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Insulin Resistance May Cause Weak Bones

Posted Jul 15 2013 10:07pm

Insulin resistance -- even if it hasn't yet developed into overt diabetes -- may cause bones to weaken, suggests a study completed by University of California/Los Angeles (UCLA; California, USA) researchers.  Preethi Srikanthan and team examined data collected on 634 men and women, ages 40 to 65 years, enrolled in the Midlife in the United States Study (MIDUS) and who did not have diabetes. The participants underwent dual-energy x-ray absorptiometry (DXA), which was used to calculate bone mineral density in the lumbar spine and left hip and femoral neck axis length and width.  The median Homeostasis Model of Assessment-Insulin Resistance (HOMA-IR) was 2.47 and the median glycated hemoglobin (HbA1c) was 5.86%.  The researchers examined the relationship between insulin resistance and three composite indices of femoral neck strength relative to load -- compression strength index, bending strength index, and impact strength index. The association observed between a doubling of HOMA-IR and reductions in all three measures of bone strength remained statistically significant after adjustment for age, sex, race/ethnicity, menopause transition stage in women, study site, and body mass index.  Further, each doubling of the HOMA-IR was associated with a 9% to 14% decrease in the bone strength markers.  The study authors submit that: “This suggests that perhaps we should be looking at more the quality and strength of bone with something like a bone strength marker rather than just bone mineral density.”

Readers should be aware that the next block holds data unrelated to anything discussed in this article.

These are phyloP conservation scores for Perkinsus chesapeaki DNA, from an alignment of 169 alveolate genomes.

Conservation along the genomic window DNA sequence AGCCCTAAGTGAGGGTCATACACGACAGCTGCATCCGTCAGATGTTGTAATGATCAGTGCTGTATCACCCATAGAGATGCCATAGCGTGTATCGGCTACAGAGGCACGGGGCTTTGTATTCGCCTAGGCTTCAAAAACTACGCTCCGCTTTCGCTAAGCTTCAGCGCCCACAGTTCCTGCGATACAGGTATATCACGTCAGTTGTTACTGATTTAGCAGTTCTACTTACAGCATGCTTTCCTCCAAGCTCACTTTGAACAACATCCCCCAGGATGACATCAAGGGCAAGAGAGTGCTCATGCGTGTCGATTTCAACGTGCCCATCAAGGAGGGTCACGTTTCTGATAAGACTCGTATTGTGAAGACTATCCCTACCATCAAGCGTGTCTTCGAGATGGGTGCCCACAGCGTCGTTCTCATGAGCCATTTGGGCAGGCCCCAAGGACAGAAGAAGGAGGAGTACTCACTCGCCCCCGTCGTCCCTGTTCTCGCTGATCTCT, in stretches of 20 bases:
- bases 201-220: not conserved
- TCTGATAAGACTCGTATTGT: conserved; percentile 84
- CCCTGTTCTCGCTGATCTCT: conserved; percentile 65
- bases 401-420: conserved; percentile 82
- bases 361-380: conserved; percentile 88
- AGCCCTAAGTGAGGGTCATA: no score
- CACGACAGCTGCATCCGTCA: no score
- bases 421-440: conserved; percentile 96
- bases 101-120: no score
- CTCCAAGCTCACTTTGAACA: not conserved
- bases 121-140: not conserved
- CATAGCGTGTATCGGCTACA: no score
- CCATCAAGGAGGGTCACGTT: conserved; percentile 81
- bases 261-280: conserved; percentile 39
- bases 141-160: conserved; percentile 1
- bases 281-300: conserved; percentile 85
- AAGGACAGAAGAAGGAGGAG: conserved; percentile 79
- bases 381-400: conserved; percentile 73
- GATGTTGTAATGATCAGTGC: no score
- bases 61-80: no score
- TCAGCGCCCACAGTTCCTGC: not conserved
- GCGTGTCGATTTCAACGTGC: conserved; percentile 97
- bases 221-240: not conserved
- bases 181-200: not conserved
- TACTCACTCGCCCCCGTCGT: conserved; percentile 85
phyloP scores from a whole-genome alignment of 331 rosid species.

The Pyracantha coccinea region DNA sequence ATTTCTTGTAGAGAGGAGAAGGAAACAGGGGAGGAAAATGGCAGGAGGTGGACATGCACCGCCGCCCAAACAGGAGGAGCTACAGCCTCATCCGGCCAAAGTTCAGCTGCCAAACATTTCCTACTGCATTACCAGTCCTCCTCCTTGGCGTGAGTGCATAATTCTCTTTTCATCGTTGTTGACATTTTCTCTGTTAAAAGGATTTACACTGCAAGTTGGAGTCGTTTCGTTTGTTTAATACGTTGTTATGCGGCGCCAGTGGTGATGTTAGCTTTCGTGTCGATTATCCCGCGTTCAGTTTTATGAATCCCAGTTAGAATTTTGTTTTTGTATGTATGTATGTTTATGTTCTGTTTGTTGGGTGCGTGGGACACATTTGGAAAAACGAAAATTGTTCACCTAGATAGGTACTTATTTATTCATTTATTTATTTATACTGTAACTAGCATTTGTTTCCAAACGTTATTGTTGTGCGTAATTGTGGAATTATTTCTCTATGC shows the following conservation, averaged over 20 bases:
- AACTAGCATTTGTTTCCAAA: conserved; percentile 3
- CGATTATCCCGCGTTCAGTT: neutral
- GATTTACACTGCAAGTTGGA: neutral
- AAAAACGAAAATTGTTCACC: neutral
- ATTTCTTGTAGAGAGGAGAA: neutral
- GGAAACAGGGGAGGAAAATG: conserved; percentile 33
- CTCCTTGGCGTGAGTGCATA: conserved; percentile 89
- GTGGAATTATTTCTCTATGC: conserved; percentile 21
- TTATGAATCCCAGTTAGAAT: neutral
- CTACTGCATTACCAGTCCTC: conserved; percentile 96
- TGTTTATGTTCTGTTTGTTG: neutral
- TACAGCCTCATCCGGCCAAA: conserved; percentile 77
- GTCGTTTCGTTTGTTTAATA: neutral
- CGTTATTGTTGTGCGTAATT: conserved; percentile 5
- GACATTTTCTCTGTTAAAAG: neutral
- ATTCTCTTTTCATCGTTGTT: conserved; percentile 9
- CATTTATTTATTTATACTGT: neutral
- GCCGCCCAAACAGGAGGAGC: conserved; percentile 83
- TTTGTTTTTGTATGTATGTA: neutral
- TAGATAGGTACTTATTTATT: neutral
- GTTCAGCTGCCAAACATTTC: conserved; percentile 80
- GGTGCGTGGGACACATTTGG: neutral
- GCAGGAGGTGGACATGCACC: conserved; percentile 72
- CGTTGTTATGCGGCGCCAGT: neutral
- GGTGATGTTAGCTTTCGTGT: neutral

Srikanthan P, et al. "Insulin resistance and bone strength: finding from the Study of Midlife in the United States" [Abstract FP24-6].  Presented at ENDO 2013 (Annual Meeting of The Endocrine Society), June 18, 2013.

  
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Tip #189 - Slim Down to Live Longer
Body Mass Index (BMI) is the ratio between height and weight. The number indicates whether a person is underweight, overweight, or within a normal weight range. Individuals with a BMI of 25.0 or greater are considered overweight and those with a BMI of 30.0 or greater are considered obese. Increased BMI is an established risk factor for several causes of death including ischemic heart disease, stroke, and certain cancers.

Researchers from the University of Oxford (United Kingdom) reported that a BMI above the normal range is associated with an increased risk of death. The team reviewed data from 57 prospective studies involving a total of 894,576 patients in western Europe and North America as part of the Prospective Studies Collaboration. Mortality was about 30% higher for each additional 5 kg/m2, and primarily was correlated to 40% increased risk for vascular disease and 60 to 120% raised risks for diabetic, renal, and hepatic diseases, as well as 10% increased risk of neoplastic death and a 20% increased risk of death from respiratory causes. The researchers explain that: “"By avoiding a further increase from 28 kg/m2 to 32 kg/m2, a typical person in early middle age would gain about two years of life expectancy. Alternatively, by avoiding an increase from 24 kg/m2 to 32 kg/m2, a young adult would on average gain about three extra years of life."

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